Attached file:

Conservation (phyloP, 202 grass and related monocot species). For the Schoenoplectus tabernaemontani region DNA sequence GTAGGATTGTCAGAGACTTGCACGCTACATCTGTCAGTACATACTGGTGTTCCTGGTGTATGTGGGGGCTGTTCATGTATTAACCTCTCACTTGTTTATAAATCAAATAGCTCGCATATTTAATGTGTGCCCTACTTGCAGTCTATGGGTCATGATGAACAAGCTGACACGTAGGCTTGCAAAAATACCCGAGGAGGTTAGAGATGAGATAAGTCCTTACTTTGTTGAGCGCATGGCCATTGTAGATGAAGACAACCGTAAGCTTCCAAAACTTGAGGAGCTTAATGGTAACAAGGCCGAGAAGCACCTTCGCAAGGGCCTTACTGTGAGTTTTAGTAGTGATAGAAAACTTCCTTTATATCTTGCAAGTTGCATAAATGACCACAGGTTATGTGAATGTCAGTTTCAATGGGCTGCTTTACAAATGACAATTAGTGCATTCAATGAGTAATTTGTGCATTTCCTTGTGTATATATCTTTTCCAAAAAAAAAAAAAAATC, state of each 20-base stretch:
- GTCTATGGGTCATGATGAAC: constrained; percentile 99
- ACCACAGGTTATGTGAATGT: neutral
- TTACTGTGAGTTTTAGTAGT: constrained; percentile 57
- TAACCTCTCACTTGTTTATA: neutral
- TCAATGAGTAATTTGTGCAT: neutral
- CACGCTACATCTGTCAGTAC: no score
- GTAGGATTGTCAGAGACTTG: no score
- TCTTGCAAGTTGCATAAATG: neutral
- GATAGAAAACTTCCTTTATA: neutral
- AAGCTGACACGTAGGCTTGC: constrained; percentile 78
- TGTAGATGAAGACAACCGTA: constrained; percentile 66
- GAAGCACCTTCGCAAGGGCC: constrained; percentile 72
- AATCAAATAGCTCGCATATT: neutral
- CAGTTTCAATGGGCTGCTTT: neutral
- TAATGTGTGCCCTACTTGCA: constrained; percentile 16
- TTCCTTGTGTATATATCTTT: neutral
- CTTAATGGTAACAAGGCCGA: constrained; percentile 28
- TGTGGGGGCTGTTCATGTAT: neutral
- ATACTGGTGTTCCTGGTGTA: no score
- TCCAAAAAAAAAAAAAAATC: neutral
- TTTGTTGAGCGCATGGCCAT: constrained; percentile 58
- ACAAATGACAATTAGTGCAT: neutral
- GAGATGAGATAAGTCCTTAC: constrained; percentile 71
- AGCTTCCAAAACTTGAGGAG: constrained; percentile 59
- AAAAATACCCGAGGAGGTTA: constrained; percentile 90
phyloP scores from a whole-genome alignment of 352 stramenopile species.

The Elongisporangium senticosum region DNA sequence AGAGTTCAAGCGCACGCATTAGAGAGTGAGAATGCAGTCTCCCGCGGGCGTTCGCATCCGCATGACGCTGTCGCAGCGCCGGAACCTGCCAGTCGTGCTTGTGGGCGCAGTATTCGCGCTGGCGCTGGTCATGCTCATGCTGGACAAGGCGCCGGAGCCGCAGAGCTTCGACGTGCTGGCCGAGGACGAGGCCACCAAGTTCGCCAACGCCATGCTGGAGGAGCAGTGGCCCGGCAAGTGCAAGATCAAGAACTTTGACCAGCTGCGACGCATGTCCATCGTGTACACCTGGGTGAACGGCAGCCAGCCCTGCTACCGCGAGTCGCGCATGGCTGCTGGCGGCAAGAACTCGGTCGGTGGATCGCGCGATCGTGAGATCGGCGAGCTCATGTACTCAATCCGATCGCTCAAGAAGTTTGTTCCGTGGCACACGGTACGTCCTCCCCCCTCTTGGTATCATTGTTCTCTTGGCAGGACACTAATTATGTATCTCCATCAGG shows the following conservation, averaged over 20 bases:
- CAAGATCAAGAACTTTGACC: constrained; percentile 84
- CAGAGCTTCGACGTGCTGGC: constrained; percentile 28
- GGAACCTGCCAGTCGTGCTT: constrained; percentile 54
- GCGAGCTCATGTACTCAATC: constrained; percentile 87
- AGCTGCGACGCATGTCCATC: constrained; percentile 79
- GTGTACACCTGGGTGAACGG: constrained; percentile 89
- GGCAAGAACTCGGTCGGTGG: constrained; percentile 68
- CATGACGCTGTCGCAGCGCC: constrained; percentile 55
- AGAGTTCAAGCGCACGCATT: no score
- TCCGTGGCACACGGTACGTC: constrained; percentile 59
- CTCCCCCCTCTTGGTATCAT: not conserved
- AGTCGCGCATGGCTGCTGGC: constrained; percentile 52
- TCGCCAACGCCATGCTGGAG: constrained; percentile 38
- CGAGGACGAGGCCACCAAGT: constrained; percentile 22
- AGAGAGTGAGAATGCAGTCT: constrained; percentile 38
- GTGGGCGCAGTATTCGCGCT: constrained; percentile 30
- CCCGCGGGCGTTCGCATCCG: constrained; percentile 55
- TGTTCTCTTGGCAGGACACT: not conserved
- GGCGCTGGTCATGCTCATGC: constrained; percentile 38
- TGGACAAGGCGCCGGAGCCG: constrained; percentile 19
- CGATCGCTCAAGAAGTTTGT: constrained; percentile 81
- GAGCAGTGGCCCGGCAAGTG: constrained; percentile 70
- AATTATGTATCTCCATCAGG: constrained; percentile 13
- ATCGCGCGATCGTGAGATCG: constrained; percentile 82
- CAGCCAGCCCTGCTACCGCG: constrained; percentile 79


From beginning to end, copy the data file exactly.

Conservation (phyloP, 202 grass and related monocot species). For the Schoenoplectus tabernaemontani region DNA sequence GTAGGATTGTCAGAGACTTGCACGCTACATCTGTCAGTACATACTGGTGTTCCTGGTGTATGTGGGGGCTGTTCATGTATTAACCTCTCACTTGTTTATAAATCAAATAGCTCGCATATTTAATGTGTGCCCTACTTGCAGTCTATGGGTCATGATGAACAAGCTGACACGTAGGCTTGCAAAAATACCCGAGGAGGTTAGAGATGAGATAAGTCCTTACTTTGTTGAGCGCATGGCCATTGTAGATGAAGACAACCGTAAGCTTCCAAAACTTGAGGAGCTTAATGGTAACAAGGCCGAGAAGCACCTTCGCAAGGGCCTTACTGTGAGTTTTAGTAGTGATAGAAAACTTCCTTTATATCTTGCAAGTTGCATAAATGACCACAGGTTATGTGAATGTCAGTTTCAATGGGCTGCTTTACAAATGACAATTAGTGCATTCAATGAGTAATTTGTGCATTTCCTTGTGTATATATCTTTTCCAAAAAAAAAAAAAAATC, state of each 20-base stretch:
- GTCTATGGGTCATGATGAAC: constrained; percentile 99
- ACCACAGGTTATGTGAATGT: neutral
- TTACTGTGAGTTTTAGTAGT: constrained; percentile 57
- TAACCTCTCACTTGTTTATA: neutral
- TCAATGAGTAATTTGTGCAT: neutral
- CACGCTACATCTGTCAGTAC: no score
- GTAGGATTGTCAGAGACTTG: no score
- TCTTGCAAGTTGCATAAATG: neutral
- GATAGAAAACTTCCTTTATA: neutral
- AAGCTGACACGTAGGCTTGC: constrained; percentile 78
- TGTAGATGAAGACAACCGTA: constrained; percentile 66
- GAAGCACCTTCGCAAGGGCC: constrained; percentile 72
- AATCAAATAGCTCGCATATT: neutral
- CAGTTTCAATGGGCTGCTTT: neutral
- TAATGTGTGCCCTACTTGCA: constrained; percentile 16
- TTCCTTGTGTATATATCTTT: neutral
- CTTAATGGTAACAAGGCCGA: constrained; percentile 28
- TGTGGGGGCTGTTCATGTAT: neutral
- ATACTGGTGTTCCTGGTGTA: no score
- TCCAAAAAAAAAAAAAAATC: neutral
- TTTGTTGAGCGCATGGCCAT: constrained; percentile 58
- ACAAATGACAATTAGTGCAT: neutral
- GAGATGAGATAAGTCCTTAC: constrained; percentile 71
- AGCTTCCAAAACTTGAGGAG: constrained; percentile 59
- AAAAATACCCGAGGAGGTTA: constrained; percentile 90
phyloP scores from a whole-genome alignment of 352 stramenopile species.

The Elongisporangium senticosum region DNA sequence AGAGTTCAAGCGCACGCATTAGAGAGTGAGAATGCAGTCTCCCGCGGGCGTTCGCATCCGCATGACGCTGTCGCAGCGCCGGAACCTGCCAGTCGTGCTTGTGGGCGCAGTATTCGCGCTGGCGCTGGTCATGCTCATGCTGGACAAGGCGCCGGAGCCGCAGAGCTTCGACGTGCTGGCCGAGGACGAGGCCACCAAGTTCGCCAACGCCATGCTGGAGGAGCAGTGGCCCGGCAAGTGCAAGATCAAGAACTTTGACCAGCTGCGACGCATGTCCATCGTGTACACCTGGGTGAACGGCAGCCAGCCCTGCTACCGCGAGTCGCGCATGGCTGCTGGCGGCAAGAACTCGGTCGGTGGATCGCGCGATCGTGAGATCGGCGAGCTCATGTACTCAATCCGATCGCTCAAGAAGTTTGTTCCGTGGCACACGGTACGTCCTCCCCCCTCTTGGTATCATTGTTCTCTTGGCAGGACACTAATTATGTATCTCCATCAGG shows the following conservation, averaged over 20 bases:
- CAAGATCAAGAACTTTGACC: constrained; percentile 84
- CAGAGCTTCGACGTGCTGGC: constrained; percentile 28
- GGAACCTGCCAGTCGTGCTT: constrained; percentile 54
- GCGAGCTCATGTACTCAATC: constrained; percentile 87
- AGCTGCGACGCATGTCCATC: constrained; percentile 79
- GTGTACACCTGGGTGAACGG: constrained; percentile 89
- GGCAAGAACTCGGTCGGTGG: constrained; percentile 68
- CATGACGCTGTCGCAGCGCC: constrained; percentile 55
- AGAGTTCAAGCGCACGCATT: no score
- TCCGTGGCACACGGTACGTC: constrained; percentile 59
- CTCCCCCCTCTTGGTATCAT: not conserved
- AGTCGCGCATGGCTGCTGGC: constrained; percentile 52
- TCGCCAACGCCATGCTGGAG: constrained; percentile 38
- CGAGGACGAGGCCACCAAGT: constrained; percentile 22
- AGAGAGTGAGAATGCAGTCT: constrained; percentile 38
- GTGGGCGCAGTATTCGCGCT: constrained; percentile 30
- CCCGCGGGCGTTCGCATCCG: constrained; percentile 55
- TGTTCTCTTGGCAGGACACT: not conserved
- GGCGCTGGTCATGCTCATGC: constrained; percentile 38
- TGGACAAGGCGCCGGAGCCG: constrained; percentile 19
- CGATCGCTCAAGAAGTTTGT: constrained; percentile 81
- GAGCAGTGGCCCGGCAAGTG: constrained; percentile 70
- AATTATGTATCTCCATCAGG: constrained; percentile 13
- ATCGCGCGATCGTGAGATCG: constrained; percentile 82
- CAGCCAGCCCTGCTACCGCG: constrained; percentile 79